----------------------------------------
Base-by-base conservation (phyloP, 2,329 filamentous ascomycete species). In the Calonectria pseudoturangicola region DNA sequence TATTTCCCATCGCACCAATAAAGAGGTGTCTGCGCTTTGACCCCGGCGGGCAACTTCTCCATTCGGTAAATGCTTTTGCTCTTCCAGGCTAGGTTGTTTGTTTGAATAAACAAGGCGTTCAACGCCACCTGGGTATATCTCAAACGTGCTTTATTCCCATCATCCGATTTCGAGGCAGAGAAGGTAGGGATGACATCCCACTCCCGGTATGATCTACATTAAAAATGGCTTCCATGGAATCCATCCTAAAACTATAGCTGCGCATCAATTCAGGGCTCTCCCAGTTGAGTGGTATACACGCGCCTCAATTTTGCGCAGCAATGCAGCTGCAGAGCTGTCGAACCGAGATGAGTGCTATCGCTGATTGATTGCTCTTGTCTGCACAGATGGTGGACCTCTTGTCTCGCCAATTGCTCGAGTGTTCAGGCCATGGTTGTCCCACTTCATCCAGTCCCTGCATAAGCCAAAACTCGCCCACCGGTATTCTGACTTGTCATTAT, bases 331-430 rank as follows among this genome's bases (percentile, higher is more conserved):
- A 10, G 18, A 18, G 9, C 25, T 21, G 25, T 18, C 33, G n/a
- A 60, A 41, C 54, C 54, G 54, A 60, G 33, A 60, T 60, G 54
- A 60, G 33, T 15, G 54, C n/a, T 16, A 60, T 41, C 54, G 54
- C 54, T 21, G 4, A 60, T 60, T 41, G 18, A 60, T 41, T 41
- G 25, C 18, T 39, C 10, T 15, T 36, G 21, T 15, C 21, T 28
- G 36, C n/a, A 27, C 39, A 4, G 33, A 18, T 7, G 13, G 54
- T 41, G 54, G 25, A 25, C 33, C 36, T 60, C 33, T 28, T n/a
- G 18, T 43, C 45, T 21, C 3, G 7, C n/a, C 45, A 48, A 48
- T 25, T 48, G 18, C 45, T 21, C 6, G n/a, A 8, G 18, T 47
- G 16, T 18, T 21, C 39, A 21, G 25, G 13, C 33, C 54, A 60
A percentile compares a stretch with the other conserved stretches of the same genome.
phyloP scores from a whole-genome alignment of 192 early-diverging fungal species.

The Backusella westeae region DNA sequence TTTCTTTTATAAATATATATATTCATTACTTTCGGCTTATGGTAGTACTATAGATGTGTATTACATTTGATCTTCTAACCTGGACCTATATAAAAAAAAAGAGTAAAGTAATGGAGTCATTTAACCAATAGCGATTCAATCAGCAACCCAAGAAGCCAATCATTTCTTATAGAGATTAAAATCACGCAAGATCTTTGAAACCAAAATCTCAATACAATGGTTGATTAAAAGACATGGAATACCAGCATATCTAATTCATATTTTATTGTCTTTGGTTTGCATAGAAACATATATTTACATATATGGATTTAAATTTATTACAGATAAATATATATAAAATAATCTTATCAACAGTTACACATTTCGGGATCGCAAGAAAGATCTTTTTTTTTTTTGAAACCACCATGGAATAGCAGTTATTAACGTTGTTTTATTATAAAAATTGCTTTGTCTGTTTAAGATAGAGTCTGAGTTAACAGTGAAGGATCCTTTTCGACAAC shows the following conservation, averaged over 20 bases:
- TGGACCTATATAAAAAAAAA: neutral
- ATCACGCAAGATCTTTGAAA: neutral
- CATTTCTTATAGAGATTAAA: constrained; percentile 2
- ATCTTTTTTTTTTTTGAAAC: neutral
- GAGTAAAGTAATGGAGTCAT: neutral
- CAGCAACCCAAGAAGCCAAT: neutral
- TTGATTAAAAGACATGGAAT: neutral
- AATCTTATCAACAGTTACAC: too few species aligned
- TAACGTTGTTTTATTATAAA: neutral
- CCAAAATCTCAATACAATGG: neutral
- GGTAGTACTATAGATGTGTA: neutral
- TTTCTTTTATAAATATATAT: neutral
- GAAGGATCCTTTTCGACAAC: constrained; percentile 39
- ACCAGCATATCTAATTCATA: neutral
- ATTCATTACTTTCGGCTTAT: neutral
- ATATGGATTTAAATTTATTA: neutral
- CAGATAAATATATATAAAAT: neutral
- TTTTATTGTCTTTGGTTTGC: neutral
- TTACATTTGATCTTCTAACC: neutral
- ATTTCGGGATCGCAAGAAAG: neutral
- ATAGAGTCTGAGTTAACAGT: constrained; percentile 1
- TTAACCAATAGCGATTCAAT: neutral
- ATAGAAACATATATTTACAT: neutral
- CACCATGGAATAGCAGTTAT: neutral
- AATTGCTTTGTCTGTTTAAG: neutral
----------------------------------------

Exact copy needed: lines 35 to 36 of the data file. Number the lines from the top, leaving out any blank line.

- ATAGAGTCTGAGTTAACAGT: constrained; percentile 1
- TTAACCAATAGCGATTCAAT: neutral